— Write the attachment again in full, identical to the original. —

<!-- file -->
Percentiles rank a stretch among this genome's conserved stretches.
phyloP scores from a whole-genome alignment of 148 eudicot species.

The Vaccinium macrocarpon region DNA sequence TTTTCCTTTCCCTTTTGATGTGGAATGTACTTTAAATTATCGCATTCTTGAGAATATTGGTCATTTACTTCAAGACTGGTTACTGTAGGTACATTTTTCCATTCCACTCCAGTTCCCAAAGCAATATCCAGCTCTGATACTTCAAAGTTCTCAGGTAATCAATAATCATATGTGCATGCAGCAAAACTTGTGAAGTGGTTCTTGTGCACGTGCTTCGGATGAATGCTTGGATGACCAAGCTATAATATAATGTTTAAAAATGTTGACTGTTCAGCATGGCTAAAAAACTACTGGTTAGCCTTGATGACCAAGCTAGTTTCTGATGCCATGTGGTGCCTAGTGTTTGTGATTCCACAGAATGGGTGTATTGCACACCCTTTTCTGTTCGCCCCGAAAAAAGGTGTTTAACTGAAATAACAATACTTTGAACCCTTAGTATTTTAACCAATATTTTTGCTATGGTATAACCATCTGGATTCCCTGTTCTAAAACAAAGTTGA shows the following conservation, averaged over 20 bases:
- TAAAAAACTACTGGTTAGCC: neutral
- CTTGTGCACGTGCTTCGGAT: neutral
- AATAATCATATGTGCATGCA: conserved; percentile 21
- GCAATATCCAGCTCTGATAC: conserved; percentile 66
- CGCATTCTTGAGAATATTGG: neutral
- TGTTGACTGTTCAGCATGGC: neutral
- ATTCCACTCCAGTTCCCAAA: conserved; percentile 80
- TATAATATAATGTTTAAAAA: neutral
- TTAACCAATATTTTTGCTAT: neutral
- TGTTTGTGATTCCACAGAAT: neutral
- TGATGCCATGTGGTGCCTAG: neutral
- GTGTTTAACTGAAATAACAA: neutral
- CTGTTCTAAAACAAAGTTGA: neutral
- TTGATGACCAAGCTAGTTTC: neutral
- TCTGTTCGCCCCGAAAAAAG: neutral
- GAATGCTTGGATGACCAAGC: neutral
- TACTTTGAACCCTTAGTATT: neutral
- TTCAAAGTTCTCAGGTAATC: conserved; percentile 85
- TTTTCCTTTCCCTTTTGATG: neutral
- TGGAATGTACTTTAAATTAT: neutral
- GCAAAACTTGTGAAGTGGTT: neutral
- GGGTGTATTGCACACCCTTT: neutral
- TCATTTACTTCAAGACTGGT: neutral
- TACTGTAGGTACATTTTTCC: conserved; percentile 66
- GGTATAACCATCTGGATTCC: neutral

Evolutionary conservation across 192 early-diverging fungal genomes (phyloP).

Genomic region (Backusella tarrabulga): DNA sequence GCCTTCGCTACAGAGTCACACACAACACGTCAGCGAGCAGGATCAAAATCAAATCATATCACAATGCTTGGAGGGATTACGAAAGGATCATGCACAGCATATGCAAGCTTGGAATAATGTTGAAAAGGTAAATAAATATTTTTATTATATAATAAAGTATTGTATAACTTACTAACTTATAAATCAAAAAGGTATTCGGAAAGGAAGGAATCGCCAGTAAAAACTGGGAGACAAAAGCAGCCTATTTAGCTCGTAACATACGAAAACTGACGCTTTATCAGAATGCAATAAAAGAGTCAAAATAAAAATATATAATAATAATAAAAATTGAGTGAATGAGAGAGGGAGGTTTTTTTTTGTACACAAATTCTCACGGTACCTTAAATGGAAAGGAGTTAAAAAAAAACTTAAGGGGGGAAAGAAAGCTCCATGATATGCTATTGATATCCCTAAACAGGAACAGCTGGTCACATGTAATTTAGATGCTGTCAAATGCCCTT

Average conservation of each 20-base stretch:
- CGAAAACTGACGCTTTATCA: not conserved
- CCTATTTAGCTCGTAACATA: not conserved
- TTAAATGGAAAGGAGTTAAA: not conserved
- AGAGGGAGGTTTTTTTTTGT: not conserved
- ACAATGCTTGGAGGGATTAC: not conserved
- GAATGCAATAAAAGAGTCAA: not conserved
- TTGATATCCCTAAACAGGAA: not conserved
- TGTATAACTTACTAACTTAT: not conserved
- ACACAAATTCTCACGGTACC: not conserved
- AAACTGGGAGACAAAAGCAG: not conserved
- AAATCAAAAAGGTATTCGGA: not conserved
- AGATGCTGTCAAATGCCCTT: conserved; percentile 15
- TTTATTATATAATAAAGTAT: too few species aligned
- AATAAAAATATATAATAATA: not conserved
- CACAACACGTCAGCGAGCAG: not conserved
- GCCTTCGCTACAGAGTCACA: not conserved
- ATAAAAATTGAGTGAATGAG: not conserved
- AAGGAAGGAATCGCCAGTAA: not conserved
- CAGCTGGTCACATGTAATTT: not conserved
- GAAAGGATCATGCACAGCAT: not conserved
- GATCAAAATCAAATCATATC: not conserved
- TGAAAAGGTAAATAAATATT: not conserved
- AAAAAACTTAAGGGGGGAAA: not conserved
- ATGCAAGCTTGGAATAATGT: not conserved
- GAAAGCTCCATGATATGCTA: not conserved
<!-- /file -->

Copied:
Percentiles rank a stretch among this genome's conserved stretches.
phyloP scores from a whole-genome alignment of 148 eudicot species.

The Vaccinium macrocarpon region DNA sequence TTTTCCTTTCCCTTTTGATGTGGAATGTACTTTAAATTATCGCATTCTTGAGAATATTGGTCATTTACTTCAAGACTGGTTACTGTAGGTACATTTTTCCATTCCACTCCAGTTCCCAAAGCAATATCCAGCTCTGATACTTCAAAGTTCTCAGGTAATCAATAATCATATGTGCATGCAGCAAAACTTGTGAAGTGGTTCTTGTGCACGTGCTTCGGATGAATGCTTGGATGACCAAGCTATAATATAATGTTTAAAAATGTTGACTGTTCAGCATGGCTAAAAAACTACTGGTTAGCCTTGATGACCAAGCTAGTTTCTGATGCCATGTGGTGCCTAGTGTTTGTGATTCCACAGAATGGGTGTATTGCACACCCTTTTCTGTTCGCCCCGAAAAAAGGTGTTTAACTGAAATAACAATACTTTGAACCCTTAGTATTTTAACCAATATTTTTGCTATGGTATAACCATCTGGATTCCCTGTTCTAAAACAAAGTTGA shows the following conservation, averaged over 20 bases:
- TAAAAAACTACTGGTTAGCC: neutral
- CTTGTGCACGTGCTTCGGAT: neutral
- AATAATCATATGTGCATGCA: conserved; percentile 21
- GCAATATCCAGCTCTGATAC: conserved; percentile 66
- CGCATTCTTGAGAATATTGG: neutral
- TGTTGACTGTTCAGCATGGC: neutral
- ATTCCACTCCAGTTCCCAAA: conserved; percentile 80
- TATAATATAATGTTTAAAAA: neutral
- TTAACCAATATTTTTGCTAT: neutral
- TGTTTGTGATTCCACAGAAT: neutral
- TGATGCCATGTGGTGCCTAG: neutral
- GTGTTTAACTGAAATAACAA: neutral
- CTGTTCTAAAACAAAGTTGA: neutral
- TTGATGACCAAGCTAGTTTC: neutral
- TCTGTTCGCCCCGAAAAAAG: neutral
- GAATGCTTGGATGACCAAGC: neutral
- TACTTTGAACCCTTAGTATT: neutral
- TTCAAAGTTCTCAGGTAATC: conserved; percentile 85
- TTTTCCTTTCCCTTTTGATG: neutral
- TGGAATGTACTTTAAATTAT: neutral
- GCAAAACTTGTGAAGTGGTT: neutral
- GGGTGTATTGCACACCCTTT: neutral
- TCATTTACTTCAAGACTGGT: neutral
- TACTGTAGGTACATTTTTCC: conserved; percentile 66
- GGTATAACCATCTGGATTCC: neutral

Evolutionary conservation across 192 early-diverging fungal genomes (phyloP).

Genomic region (Backusella tarrabulga): DNA sequence GCCTTCGCTACAGAGTCACACACAACACGTCAGCGAGCAGGATCAAAATCAAATCATATCACAATGCTTGGAGGGATTACGAAAGGATCATGCACAGCATATGCAAGCTTGGAATAATGTTGAAAAGGTAAATAAATATTTTTATTATATAATAAAGTATTGTATAACTTACTAACTTATAAATCAAAAAGGTATTCGGAAAGGAAGGAATCGCCAGTAAAAACTGGGAGACAAAAGCAGCCTATTTAGCTCGTAACATACGAAAACTGACGCTTTATCAGAATGCAATAAAAGAGTCAAAATAAAAATATATAATAATAATAAAAATTGAGTGAATGAGAGAGGGAGGTTTTTTTTTGTACACAAATTCTCACGGTACCTTAAATGGAAAGGAGTTAAAAAAAAACTTAAGGGGGGAAAGAAAGCTCCATGATATGCTATTGATATCCCTAAACAGGAACAGCTGGTCACATGTAATTTAGATGCTGTCAAATGCCCTT

Average conservation of each 20-base stretch:
- CGAAAACTGACGCTTTATCA: not conserved
- CCTATTTAGCTCGTAACATA: not conserved
- TTAAATGGAAAGGAGTTAAA: not conserved
- AGAGGGAGGTTTTTTTTTGT: not conserved
- ACAATGCTTGGAGGGATTAC: not conserved
- GAATGCAATAAAAGAGTCAA: not conserved
- TTGATATCCCTAAACAGGAA: not conserved
- TGTATAACTTACTAACTTAT: not conserved
- ACACAAATTCTCACGGTACC: not conserved
- AAACTGGGAGACAAAAGCAG: not conserved
- AAATCAAAAAGGTATTCGGA: not conserved
- AGATGCTGTCAAATGCCCTT: conserved; percentile 15
- TTTATTATATAATAAAGTAT: too few species aligned
- AATAAAAATATATAATAATA: not conserved
- CACAACACGTCAGCGAGCAG: not conserved
- GCCTTCGCTACAGAGTCACA: not conserved
- ATAAAAATTGAGTGAATGAG: not conserved
- AAGGAAGGAATCGCCAGTAA: not conserved
- CAGCTGGTCACATGTAATTT: not conserved
- GAAAGGATCATGCACAGCAT: not conserved
- GATCAAAATCAAATCATATC: not conserved
- TGAAAAGGTAAATAAATATT: not conserved
- AAAAAACTTAAGGGGGGAAA: not conserved
- ATGCAAGCTTGGAATAATGT: not conserved
- GAAAGCTCCATGATATGCTA: not conserved